June 7, 2008

Stonehenge and a ‘lost’ pyramid

Posted in Musings tagged , , , at 11:27 pm by myrlinn

Just had to mention a couple of pieces of news I spotted in the last week, because I love these mysterious, ancient places.

The first, the emergence of a new theory that Stonehenge was a burial site for some ‘royal’ family (Stonehenge used as burial site for hundreds of years: study, AFP, May 30, 2007). Rather less romantic than the theory that it was used as a place for sacred, mysterious druid rites, of course. But I like this more down-to-earth theory.

By the way, if you’re thinking of going to see Stonehenge, I’ve been, and honestly, it’s not worth visiting. They don’t allow you near enough to have a good view of the site.

I’m still fascinated by the structure, though — by the who, and the why. And on reflection, it also appeals to my aesthetic sense. There’s a simplicity about the stones, an elegance. And I’ve always loved geometric shapes like circles, triangles, etc. Which probably explains my other interest — the pyramids, and the recent discovery of a “Lost” Pyramid Found Buried in Egypt (National Geographic, June 5, 2008)

A pyramid has just been reclaimed, after being ‘lost’ under the desert sands. The Egyptian pyramids are impressive precisely because of that, because they’re set among the shifting sands. When you stand near these ancient structures, there’s a sense of fading to insignificance, of being just a tiny speck in human history. An awesome feeling. I still think of Egypt as the best place I’ve ever been to.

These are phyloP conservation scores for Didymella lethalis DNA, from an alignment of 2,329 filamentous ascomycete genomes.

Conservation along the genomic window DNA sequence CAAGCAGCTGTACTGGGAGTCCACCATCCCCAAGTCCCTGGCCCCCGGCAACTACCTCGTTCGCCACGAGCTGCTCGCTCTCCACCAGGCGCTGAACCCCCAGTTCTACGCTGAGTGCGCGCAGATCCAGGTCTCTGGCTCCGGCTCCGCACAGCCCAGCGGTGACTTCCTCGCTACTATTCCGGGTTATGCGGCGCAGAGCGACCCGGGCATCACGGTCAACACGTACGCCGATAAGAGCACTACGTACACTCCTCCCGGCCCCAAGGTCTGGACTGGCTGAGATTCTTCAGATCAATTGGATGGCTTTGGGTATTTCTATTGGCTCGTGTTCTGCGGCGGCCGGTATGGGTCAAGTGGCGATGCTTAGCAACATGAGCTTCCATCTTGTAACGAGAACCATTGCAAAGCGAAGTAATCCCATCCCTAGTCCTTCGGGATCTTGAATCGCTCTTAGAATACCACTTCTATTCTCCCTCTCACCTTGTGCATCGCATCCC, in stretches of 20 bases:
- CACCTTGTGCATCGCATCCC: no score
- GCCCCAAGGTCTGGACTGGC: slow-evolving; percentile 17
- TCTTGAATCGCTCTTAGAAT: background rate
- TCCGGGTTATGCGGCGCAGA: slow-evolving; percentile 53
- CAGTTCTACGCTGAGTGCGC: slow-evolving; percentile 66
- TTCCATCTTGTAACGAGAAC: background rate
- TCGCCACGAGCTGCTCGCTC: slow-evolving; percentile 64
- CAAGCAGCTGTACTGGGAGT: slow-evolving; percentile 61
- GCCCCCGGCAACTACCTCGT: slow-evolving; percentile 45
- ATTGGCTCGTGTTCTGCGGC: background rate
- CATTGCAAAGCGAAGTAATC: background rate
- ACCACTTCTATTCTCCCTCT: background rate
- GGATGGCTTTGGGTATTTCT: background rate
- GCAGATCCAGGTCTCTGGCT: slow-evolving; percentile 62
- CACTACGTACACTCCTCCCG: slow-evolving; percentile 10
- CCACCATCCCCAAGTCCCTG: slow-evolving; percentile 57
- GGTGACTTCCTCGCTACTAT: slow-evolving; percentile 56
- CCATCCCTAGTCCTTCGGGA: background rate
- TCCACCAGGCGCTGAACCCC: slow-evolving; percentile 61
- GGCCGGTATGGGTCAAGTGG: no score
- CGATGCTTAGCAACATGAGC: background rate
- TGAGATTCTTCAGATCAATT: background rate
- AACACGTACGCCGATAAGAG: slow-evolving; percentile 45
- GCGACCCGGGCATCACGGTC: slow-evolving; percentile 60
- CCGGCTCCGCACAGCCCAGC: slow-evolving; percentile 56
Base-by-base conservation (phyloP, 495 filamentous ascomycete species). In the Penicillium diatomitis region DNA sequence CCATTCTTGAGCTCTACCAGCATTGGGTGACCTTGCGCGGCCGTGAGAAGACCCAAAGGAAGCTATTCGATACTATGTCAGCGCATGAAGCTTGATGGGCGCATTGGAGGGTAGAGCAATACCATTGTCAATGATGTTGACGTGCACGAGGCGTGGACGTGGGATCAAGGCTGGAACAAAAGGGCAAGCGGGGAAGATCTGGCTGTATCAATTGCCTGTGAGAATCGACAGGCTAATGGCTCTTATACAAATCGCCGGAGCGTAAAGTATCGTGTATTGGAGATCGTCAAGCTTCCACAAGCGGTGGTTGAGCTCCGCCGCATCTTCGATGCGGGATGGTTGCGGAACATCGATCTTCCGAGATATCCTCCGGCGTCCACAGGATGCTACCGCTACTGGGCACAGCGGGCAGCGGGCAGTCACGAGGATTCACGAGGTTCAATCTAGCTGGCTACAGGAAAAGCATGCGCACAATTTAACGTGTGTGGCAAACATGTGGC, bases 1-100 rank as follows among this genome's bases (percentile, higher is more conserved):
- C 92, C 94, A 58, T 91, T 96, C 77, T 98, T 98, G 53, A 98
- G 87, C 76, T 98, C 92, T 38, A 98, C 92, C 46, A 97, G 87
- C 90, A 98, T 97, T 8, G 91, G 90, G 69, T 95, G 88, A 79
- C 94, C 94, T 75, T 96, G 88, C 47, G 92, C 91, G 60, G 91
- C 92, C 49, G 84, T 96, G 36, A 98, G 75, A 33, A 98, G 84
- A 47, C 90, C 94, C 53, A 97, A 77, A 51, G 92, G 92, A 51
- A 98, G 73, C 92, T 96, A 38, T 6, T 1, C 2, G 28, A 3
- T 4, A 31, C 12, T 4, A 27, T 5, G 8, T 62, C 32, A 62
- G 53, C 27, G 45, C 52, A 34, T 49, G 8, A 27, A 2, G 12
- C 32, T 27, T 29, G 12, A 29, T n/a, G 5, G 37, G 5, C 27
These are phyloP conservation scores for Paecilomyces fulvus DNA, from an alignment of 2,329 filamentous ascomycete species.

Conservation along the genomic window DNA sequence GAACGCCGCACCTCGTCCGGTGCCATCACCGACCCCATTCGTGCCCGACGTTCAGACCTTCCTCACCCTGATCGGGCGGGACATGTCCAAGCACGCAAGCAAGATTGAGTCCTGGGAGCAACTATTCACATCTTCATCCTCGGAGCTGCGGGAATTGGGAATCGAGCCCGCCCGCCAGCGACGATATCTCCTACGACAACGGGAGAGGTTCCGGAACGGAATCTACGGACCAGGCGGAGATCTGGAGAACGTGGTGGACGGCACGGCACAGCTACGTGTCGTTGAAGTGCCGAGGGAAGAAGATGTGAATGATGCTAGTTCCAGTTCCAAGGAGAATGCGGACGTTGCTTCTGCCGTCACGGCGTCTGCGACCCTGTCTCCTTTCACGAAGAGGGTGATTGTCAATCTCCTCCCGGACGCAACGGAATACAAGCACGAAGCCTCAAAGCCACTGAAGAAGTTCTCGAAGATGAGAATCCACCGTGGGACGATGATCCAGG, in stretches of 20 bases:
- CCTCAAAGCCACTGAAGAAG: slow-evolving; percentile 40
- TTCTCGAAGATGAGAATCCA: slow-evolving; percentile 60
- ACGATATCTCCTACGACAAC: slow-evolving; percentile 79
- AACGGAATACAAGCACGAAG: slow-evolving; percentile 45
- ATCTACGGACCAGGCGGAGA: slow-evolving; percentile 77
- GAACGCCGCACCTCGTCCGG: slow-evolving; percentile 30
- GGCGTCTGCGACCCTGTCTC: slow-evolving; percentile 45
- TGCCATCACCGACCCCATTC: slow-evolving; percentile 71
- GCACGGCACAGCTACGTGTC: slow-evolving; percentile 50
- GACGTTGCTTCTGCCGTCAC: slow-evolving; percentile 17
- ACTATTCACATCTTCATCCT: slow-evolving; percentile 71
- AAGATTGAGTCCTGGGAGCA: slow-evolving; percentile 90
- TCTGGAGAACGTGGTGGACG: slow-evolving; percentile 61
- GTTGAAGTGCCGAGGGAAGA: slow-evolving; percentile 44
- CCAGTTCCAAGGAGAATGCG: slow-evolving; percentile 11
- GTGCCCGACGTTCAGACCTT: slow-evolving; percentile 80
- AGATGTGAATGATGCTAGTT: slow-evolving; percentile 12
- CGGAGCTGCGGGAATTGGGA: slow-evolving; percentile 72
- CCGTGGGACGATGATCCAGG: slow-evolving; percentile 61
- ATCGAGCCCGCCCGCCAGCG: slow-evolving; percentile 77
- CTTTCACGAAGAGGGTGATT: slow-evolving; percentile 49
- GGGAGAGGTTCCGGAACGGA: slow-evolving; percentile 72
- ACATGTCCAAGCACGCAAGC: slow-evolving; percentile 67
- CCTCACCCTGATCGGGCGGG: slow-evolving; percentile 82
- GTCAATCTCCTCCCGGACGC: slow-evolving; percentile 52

1. sarsen56 said,

    Hi Crooked Turret,

    People might like to know that you can get into the centre of Stonehenge, but only by arrangement (early morning and evening), and sadly you have to pay extra.

  2. myrlinn said,

    Thanks for letting us know, sarsen56. That’s great info to know! Because you really do need to get close to get to it, I think, to really get the feel of the place.

  3. myrlinn said,


    Just want to add that I finally found some time to check out where you link to, and I read the articles linked from here:


    I don’t have enough knowledge to judge your theory, obviously, but it does make a lot of sense that Stonehenge was built largely through the use of geometry (and not astronomy) well within the capabilities of the people of the time.

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